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Review

Aegis in the time of ‘delubyo’

/ 12:05 AM June 25, 2014

GAILY costumed Christmas trees lead the revelry. Photos by Romy Homillada

KAKAI Bautista as Mercy, the leptospirosis victim

As soon as the theater door opens (on Sunday night) and the audience is ushered in for “Rak of Aegis”—and I see the stage—I am transported to a familiar eskinita by the estero, the one where I walk my dog daily.

The crowd reminds me of the rush-hour LRT mob. I want to run out again for air.

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ROBERT Seña as Kiel, the jobless father

But it is this jammed and familiar atmosphere that draws me into the heart of the show’s Barangay Venizia—a near-slum neighborhood that has been flooded for quite a while, damning the residents’ shoe-manufacturing livelihood.

Then the characters appear onstage. Even the minor ones are as familiar as the next-door neighbors—the home-service manicurist, balut vendor, sari-sari store owner, men in jerseys, the vested barangay tanod with his stick, the screaming gay and the quiet butch.

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Yes, they are all here, wearing back stories like badges: The Love Triangle. The Emasculated Father. The Hopeful Singer Aileen, who dreams of being a YouTube sensation and guesting on “The Ellen DeGeneres Show.” Every story has a perfect Aegis theme.

LOVERS Aicelle Santos as Aileen and Jerald Napoles as Tolits

FROM left: TV host Kim Atienza, Gimbey de la Cruz, Aicelle Santos, reporter Atom Araullo, Sen. Bam Aquino and Carlon Matobato take a “selfie” onstage.

Speaking of the familiar, there are corrugated roofs aplenty, multiple electric meters on a single post, drooping clotheslines, wooden plank bridges, murk and mud. What is not visible is sung about, screamed Aegis-style, the better to flush out the rats. (Aegis is a pop-rock band known for lung-busting power ballads.)

The recreation of rain, with thunder to boot, is a realistic and brilliant backdrop for the much-anticipated “Basang-Basa sa Ulan,” rendered effortlessly by Aicelle Santos.

This is not just the story of a flood in terms of water. The blast, blare and poetry of Aegis  songs are too familiar, too painful and brutal, sometimes too heartbreakingly funny to be forgettable.

This close

ENSEMBLE players Gold Villar and Carlon Matobato

For all of 140 minutes, “Rak of Aegis” thus overflows with some of the most piercing OPM ever written. It is this close to being too much and migraine-inducing. Curiously, when a threshold looms, the homosexual character steps in with a number in Priscilla, Queer of the Estero style, and Barangay Audience is liberated from queasiness.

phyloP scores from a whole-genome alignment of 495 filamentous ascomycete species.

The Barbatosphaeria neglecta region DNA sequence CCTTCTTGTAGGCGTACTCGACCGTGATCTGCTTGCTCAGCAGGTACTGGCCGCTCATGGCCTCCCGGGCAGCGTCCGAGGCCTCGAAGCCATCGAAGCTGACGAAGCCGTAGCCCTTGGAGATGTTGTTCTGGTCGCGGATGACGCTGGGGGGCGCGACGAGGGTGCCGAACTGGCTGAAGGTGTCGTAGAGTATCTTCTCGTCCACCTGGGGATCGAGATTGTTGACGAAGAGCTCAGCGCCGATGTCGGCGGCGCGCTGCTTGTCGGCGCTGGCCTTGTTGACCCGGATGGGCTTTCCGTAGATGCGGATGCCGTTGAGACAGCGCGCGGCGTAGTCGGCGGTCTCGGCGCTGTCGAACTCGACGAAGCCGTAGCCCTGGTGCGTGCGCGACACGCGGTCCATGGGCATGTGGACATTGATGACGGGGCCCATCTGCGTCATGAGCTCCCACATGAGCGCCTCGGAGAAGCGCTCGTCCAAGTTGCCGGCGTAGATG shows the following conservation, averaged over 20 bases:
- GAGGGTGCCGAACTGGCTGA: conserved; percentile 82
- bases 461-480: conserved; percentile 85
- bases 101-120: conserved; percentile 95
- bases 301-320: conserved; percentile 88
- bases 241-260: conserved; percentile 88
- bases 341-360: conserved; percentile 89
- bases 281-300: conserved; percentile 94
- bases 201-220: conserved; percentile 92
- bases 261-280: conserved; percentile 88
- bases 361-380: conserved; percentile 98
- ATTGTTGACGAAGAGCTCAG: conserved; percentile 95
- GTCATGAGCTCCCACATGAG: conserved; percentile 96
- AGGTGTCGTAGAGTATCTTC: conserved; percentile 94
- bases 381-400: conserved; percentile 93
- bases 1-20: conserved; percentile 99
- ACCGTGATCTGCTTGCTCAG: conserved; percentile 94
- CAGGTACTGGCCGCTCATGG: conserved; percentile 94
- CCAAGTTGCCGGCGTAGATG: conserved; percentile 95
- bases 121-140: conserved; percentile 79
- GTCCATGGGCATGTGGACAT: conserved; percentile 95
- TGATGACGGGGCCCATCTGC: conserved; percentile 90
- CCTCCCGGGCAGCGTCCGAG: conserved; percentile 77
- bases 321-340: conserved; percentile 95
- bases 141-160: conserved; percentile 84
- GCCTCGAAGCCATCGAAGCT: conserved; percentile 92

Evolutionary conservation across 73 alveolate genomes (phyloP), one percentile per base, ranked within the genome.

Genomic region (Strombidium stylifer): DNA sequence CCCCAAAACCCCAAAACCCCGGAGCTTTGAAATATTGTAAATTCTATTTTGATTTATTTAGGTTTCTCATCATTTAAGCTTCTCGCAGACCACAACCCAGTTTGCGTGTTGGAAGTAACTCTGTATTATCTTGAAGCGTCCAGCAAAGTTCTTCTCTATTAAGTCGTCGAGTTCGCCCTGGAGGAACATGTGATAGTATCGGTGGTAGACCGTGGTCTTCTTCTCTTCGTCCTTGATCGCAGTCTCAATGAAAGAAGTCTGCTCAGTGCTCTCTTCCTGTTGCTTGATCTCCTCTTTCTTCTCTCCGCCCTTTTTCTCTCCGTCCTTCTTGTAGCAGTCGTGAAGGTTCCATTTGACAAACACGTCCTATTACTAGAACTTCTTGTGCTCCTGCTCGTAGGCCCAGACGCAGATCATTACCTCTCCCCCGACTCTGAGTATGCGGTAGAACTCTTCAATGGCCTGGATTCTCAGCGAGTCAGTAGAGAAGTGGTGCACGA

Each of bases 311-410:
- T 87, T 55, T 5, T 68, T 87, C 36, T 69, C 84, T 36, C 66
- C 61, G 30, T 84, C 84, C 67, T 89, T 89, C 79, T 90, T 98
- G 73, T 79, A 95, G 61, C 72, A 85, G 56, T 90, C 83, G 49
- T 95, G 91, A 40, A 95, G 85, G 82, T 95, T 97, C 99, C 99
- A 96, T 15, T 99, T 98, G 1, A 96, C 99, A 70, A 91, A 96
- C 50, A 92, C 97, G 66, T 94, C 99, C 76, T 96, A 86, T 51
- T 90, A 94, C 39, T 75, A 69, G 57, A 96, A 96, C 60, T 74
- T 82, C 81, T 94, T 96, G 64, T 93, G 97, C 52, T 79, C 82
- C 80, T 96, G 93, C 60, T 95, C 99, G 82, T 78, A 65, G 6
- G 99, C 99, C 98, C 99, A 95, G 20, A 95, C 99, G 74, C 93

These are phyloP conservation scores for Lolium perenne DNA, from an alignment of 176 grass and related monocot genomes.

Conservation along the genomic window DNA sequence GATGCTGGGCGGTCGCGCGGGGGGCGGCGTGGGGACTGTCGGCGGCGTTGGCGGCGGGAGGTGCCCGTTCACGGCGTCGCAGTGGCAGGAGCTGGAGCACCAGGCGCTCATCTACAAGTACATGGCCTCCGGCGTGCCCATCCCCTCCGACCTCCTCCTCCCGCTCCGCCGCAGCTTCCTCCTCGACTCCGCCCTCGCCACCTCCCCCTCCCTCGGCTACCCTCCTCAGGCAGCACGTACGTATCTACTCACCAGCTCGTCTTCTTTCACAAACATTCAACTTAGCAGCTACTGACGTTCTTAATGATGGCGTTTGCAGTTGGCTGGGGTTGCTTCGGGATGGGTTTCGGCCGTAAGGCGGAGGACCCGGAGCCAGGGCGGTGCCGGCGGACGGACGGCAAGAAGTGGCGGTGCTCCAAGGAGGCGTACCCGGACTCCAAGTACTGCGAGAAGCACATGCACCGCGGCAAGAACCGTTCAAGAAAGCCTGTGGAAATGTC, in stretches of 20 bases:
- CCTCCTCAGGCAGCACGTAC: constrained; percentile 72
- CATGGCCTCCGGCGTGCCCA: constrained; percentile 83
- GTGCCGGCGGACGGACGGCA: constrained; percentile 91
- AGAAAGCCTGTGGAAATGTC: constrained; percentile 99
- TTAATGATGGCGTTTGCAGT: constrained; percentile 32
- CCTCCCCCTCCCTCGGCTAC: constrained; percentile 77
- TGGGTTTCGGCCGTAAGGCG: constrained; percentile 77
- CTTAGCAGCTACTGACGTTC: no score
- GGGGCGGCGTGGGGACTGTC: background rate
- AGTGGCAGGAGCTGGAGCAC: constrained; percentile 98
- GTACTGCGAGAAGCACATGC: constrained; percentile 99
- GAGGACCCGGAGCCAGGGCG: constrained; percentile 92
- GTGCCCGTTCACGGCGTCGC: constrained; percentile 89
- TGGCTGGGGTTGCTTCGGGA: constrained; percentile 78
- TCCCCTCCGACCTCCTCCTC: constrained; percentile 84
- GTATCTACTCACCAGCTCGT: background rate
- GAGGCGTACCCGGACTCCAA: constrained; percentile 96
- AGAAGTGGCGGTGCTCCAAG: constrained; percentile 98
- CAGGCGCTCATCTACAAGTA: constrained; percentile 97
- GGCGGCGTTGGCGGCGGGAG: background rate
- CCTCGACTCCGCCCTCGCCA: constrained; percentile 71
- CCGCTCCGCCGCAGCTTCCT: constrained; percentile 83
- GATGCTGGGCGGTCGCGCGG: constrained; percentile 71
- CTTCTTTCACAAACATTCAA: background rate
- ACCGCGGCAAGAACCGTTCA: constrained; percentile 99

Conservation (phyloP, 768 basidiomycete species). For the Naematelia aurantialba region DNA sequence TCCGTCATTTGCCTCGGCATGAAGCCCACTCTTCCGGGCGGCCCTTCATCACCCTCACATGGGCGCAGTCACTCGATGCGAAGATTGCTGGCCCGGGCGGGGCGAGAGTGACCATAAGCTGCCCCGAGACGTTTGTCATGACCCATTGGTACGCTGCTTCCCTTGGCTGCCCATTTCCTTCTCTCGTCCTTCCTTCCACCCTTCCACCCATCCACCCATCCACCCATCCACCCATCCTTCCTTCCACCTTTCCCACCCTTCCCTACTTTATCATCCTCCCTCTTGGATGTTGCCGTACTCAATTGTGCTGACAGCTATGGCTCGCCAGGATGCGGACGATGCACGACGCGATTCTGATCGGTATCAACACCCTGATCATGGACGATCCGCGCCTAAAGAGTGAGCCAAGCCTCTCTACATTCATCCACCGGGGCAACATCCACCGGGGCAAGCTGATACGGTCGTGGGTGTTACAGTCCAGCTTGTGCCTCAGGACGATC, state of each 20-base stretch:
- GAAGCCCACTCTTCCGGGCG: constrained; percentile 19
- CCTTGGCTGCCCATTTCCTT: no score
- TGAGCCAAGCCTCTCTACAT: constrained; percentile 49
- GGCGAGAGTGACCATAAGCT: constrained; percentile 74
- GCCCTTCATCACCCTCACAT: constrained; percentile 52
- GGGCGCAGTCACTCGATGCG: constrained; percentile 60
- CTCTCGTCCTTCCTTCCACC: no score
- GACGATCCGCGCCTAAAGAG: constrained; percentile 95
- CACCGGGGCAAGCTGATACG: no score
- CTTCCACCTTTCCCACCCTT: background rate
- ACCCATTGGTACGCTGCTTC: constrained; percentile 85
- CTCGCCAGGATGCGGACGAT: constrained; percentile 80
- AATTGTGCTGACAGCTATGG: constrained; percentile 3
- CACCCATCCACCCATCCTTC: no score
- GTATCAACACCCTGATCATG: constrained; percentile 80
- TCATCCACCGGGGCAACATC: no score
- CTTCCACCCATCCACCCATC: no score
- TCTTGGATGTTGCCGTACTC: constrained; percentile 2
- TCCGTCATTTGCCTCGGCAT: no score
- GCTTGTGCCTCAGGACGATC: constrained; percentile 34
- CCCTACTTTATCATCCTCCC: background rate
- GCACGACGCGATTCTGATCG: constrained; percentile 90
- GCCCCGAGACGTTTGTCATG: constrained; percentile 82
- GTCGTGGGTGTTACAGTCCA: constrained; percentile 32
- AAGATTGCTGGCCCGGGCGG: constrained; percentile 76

The soft and wistful “Ilog” is presented with three very gay Christmas trees. Prepare to be stunned.

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Much of the humor is subtle. (How to sing well? Just open your mouth. No, wider!) Sometimes it’s too fast, gone forever if not caught in a split-second.

Even so, the audience seems to have a lot of fun. People love the comedy and appreciate the performers’ extreme voice ranges, like Robert Seña’s as Kiel. Otherwise, lyrics are coughed out in compelling comedy, as Kakai Bautista’s Mercy does. Jerald Napoles’ Tolits charms with pickup lines … and muscles.

 

No sing-along

MARA and Clara, Judy Ann Santos (right) and Gladys Reyes (third from right), snap a shot with Aicelle (center).

The audience is advised at the beginning of the show to not sing along, even if they know the lyrics by heart. Intermission is introduced as a break for the performers’ throats.

No one is too young to watch “Rak of Aegis.” It is a decent, even wholesome, family show. Ryan Agoncillo and Judy Ann Santos turned up with their two kids; Kim Atienza, with his daughters.

“Rak of Aegis” says that when all else is lost, dignity should prevail. Also, that a sense of community is valuable, especially for many who have been calloused by heartbreak; or those jaded by tragedy and turbulence, news of leptospirosis and dengue outbreaks, and natural calamities like flood, earthquakes and volcanic eruptions.

RYAN Agoncillo, son Lucho, wife Judy Ann Santos and daughter Yohan. Photos by Romy Homillada

Some of Aegis lyrics are paraphrased for effect, for instance,   “Ang delubyo, nami-miss ko.”

This level of humor distinguishes the Filipino from the rest of the world. We can take anything.

(“Rak of Aegis” is being staged until Aug. 31 at Peta Theater Center, No. 5 Eymard Drive, New Manila, Quezon City. For tickets, call 8919999.)

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TAGS: Aegis, Music, Rak of Aegis, Theater
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